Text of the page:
Revising the Novel: Grinding it Out

I’ve got the structure and plot of the novel down. I could feel it when I submitted it to the editor I’ve hired and she agreed. It took a solid year to get it from various character threads that moved through time and action, into a story that touches on thematic concerns, contains character arcs, and creates a sense of rising tension and resolution. (And of course, it took 2 years of work prior to that, too.) Not all those things are firing on all cylinders yet, but they’re there. Working together. Thank goodness.

My next deadline is already around the corner: July 10th. Less than six weeks away, I’m going to attempt to start and complete my 5th revision of the novel during this tight timeframe for several reasons. First, I’ve been empowered by my novelist writing friend Abigail. She read my editor’s feedback and much of it settled on her the same way it settled on me (in other words, the feedback felt mostly right, with the exception of a few stylistic differences of a opinion and a tad more willingness to break the “norm”). Although we both had similar impressions of the critique, the difference between me and Abigail is that she actually knows what steps to take next in response to that impression. She’s a graduate of the “best” fiction writing program in the United States (Iowa–of course–albeit a few decades ago), has written and published two novels, and is a tenured creative writing professor whose career encourages her to think about these sorts of things deeply and critically. Between the great input I received from the editor and Abigail’s go-get-’em attitude, I agreed to grind out the pages to the best of my ability between now and the deadline.

Four days into revisions, I’m thrilled to report that I can finally feel that momentum and lightness across the keyboard that I’ve heard other novelists describe to me. “Just grind it out,” or “Just get in there and start throwing stuff around,” or “Who cares if it comes out i order or not, just do it!” are all things I’ve heard for years…and never, ever been able to get behind experientially. Not with full-length work, in any case. In general, I write slowly. This has never bothered me, because I know that the outcome will be strong. I may spend 2-4 hours at the desk and get only 200-800 words, but I’m also not going to write 14 drafts. Not even 10 drafts. Probably not even 6 drafts. Perhaps that’s a nice skill to have in this writing life, but when it comes to the novel, I have to confess that my slow pace had me wondering whether I was even capable of feeling that rush of the story tugging my fingers along.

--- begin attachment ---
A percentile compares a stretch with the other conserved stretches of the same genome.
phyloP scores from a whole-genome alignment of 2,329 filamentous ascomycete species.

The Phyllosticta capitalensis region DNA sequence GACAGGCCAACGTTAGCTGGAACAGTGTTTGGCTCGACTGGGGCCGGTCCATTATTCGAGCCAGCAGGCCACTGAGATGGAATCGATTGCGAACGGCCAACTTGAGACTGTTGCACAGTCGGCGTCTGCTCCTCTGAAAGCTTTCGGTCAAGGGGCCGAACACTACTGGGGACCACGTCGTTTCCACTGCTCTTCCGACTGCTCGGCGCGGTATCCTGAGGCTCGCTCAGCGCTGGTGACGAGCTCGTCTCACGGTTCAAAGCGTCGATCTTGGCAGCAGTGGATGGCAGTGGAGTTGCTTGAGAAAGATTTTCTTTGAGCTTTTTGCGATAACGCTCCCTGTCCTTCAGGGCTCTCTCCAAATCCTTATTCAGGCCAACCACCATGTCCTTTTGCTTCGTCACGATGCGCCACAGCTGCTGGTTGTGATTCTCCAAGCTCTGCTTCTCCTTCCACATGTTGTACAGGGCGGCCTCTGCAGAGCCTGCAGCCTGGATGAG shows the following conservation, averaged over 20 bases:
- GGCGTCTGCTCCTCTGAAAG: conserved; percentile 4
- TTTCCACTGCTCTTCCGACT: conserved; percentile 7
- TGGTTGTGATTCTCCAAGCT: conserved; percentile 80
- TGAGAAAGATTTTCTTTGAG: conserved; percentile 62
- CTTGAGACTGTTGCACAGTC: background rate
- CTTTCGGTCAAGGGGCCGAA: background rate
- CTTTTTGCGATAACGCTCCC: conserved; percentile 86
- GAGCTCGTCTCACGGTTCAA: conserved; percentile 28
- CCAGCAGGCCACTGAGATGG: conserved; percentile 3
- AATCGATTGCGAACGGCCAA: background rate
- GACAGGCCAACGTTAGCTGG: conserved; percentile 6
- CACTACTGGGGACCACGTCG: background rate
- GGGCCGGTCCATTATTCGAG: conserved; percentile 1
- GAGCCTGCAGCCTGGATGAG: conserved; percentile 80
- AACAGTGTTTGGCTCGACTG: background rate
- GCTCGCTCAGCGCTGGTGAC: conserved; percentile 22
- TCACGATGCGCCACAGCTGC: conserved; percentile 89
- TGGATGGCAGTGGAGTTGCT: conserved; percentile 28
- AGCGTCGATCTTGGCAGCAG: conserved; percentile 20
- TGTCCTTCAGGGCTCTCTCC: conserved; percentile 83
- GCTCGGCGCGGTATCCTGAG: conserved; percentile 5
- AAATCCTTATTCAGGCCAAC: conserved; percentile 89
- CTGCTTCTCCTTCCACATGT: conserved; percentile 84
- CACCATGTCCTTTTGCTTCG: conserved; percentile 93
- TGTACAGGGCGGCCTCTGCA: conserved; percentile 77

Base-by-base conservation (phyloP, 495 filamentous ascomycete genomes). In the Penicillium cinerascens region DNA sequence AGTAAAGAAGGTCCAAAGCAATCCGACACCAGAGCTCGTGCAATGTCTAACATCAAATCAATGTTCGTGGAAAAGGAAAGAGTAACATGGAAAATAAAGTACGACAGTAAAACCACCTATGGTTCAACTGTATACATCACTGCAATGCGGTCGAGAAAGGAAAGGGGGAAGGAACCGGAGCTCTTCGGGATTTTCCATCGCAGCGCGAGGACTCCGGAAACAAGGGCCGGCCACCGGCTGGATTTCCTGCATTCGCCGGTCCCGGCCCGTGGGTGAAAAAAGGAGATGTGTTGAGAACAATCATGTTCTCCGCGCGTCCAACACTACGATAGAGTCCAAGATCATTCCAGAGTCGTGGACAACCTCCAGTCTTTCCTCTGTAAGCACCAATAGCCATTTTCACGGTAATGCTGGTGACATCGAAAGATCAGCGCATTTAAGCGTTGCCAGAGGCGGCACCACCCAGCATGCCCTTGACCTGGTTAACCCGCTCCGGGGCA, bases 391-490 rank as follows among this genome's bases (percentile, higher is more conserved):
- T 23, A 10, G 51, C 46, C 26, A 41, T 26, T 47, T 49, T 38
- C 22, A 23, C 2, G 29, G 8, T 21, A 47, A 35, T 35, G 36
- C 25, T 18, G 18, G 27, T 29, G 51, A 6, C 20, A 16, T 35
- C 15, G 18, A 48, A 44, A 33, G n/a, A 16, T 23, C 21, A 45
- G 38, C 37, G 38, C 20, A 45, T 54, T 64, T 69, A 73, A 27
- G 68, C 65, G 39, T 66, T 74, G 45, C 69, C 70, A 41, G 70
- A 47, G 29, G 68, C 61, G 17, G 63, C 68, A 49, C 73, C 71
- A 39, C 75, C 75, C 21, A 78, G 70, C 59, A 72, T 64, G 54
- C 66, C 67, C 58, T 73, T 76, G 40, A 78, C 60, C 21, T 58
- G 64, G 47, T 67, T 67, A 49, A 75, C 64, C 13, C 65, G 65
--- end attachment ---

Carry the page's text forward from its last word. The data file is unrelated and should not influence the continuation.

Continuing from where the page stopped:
It helps to wake up at 4:30 or 5:50 in the morning. I never attempt this during wintertime (more like 7am, that season), but ever since Brad and I returned from our honeymoon on West Coast Time, I’ve continued to wake earlier and earlier. It makes for some sand-baggy afternoons, but if that’s the only side effect in trade for stellar writing mornings, I’ll take it. Over the course of this weekend, I added 3,000 words to my barely 60,000 word manuscript. A pretty good percentage increase…and I did this mostly by simply letting my scenes (and dialogue) expand. Thanks to the feedback from the editor, and thanks to being freed from the mental focus required to get the story’s structure down in the first place, I can now “get in there and start throwing stuff around.” I look at the scene. I see where it falls short or leaves the reader with a less-than-satisfactory impact. And I make something happen. No shoot ’em ups. No blood knives tossed into the bushes. Just pure and simple characterization…people talking, moving, reacting, and interacting with each other and the world around them.

Damn, this feels good.

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